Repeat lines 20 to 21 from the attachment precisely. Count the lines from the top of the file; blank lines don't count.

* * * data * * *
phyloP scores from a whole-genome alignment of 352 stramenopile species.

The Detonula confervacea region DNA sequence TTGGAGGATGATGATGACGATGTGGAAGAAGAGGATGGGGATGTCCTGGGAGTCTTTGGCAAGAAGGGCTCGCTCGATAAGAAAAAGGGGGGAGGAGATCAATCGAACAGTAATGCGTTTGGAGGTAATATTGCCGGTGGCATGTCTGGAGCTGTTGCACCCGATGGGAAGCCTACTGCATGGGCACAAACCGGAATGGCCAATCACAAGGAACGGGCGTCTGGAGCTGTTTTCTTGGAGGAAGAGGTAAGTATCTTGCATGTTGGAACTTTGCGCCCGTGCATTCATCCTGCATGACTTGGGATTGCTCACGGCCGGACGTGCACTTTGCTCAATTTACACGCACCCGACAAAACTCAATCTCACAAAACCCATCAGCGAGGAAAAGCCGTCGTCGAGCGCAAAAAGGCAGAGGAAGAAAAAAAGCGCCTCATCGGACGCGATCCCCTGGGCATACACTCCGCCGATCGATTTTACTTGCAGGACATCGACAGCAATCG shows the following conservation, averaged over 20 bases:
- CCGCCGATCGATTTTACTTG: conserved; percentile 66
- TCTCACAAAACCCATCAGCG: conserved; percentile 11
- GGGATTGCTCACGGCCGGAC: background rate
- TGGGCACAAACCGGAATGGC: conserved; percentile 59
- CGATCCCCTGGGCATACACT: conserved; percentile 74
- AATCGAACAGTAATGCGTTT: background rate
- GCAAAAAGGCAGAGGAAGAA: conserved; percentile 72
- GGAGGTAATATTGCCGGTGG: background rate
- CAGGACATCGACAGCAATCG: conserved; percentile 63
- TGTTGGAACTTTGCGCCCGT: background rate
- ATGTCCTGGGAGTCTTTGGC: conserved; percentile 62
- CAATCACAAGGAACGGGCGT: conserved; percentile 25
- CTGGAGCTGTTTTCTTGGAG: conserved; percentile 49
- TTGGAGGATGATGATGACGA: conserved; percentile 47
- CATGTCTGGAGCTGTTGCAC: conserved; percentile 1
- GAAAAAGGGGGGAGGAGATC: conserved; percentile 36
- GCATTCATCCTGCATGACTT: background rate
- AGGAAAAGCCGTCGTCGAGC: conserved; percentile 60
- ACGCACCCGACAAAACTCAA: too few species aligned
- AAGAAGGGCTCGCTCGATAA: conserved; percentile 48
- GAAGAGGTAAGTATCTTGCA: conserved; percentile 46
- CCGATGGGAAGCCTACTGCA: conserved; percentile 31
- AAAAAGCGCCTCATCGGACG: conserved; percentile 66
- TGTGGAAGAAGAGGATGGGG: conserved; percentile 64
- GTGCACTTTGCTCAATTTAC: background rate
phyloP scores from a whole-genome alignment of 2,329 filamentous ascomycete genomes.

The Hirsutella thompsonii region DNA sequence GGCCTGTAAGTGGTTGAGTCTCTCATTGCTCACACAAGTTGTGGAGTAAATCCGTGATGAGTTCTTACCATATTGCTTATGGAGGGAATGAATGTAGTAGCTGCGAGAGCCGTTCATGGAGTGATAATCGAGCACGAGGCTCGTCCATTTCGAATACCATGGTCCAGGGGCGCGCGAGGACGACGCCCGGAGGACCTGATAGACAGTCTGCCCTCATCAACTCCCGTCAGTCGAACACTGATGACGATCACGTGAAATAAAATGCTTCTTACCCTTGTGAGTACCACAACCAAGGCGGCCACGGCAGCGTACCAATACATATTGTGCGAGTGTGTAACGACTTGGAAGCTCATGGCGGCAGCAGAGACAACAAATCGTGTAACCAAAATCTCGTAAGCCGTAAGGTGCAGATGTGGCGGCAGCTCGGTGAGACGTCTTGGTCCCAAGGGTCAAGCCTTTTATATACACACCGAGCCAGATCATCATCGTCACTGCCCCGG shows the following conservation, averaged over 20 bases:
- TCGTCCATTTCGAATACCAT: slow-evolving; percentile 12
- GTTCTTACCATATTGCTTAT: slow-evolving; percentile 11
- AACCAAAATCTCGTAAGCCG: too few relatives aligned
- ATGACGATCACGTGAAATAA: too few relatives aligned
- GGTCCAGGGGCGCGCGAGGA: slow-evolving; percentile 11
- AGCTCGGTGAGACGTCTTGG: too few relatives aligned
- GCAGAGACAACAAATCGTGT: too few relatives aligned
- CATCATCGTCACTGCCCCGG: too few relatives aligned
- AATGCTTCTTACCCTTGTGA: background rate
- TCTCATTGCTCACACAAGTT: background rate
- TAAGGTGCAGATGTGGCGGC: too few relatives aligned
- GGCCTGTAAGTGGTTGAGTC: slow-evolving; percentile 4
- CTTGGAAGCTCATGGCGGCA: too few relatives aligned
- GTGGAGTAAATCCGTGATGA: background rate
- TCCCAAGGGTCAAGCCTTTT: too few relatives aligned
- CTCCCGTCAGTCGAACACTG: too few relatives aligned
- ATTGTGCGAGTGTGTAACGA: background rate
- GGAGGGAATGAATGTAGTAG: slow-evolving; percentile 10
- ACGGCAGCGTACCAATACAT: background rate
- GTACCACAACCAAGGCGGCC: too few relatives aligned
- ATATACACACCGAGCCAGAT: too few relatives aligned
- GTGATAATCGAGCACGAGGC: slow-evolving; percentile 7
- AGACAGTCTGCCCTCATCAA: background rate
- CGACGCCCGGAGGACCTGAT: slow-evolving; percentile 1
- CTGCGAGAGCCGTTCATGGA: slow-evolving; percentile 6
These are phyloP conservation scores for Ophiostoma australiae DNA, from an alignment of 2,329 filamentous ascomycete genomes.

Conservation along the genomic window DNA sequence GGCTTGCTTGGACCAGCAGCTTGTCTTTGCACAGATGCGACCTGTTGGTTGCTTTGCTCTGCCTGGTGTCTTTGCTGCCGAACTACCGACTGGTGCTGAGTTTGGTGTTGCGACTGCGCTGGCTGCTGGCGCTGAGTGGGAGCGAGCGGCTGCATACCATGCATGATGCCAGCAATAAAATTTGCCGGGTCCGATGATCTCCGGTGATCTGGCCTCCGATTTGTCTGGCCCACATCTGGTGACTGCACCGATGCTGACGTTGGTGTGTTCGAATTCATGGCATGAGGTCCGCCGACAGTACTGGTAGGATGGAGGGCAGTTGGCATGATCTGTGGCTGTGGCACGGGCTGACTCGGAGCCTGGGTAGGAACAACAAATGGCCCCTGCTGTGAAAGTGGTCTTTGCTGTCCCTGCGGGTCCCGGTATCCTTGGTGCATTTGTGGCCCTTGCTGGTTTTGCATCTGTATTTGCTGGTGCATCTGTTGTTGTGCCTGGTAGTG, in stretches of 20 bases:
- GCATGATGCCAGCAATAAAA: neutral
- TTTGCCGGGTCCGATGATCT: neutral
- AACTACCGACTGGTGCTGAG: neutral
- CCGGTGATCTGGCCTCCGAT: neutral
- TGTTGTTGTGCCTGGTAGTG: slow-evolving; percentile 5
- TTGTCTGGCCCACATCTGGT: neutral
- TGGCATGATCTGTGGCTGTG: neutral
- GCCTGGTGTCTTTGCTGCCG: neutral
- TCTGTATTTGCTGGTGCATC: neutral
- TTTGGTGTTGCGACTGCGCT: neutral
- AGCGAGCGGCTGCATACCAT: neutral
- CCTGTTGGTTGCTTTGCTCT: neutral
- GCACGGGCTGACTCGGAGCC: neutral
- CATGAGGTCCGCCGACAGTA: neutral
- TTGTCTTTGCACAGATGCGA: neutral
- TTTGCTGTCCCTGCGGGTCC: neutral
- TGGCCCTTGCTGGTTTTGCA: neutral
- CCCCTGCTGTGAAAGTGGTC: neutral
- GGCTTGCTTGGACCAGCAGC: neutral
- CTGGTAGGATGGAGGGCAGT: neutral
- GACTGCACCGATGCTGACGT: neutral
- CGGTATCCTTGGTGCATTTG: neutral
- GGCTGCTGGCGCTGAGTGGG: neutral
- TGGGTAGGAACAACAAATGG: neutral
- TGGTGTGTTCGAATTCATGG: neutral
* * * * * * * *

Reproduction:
- AGGAAAAGCCGTCGTCGAGC: conserved; percentile 60
- ACGCACCCGACAAAACTCAA: too few species aligned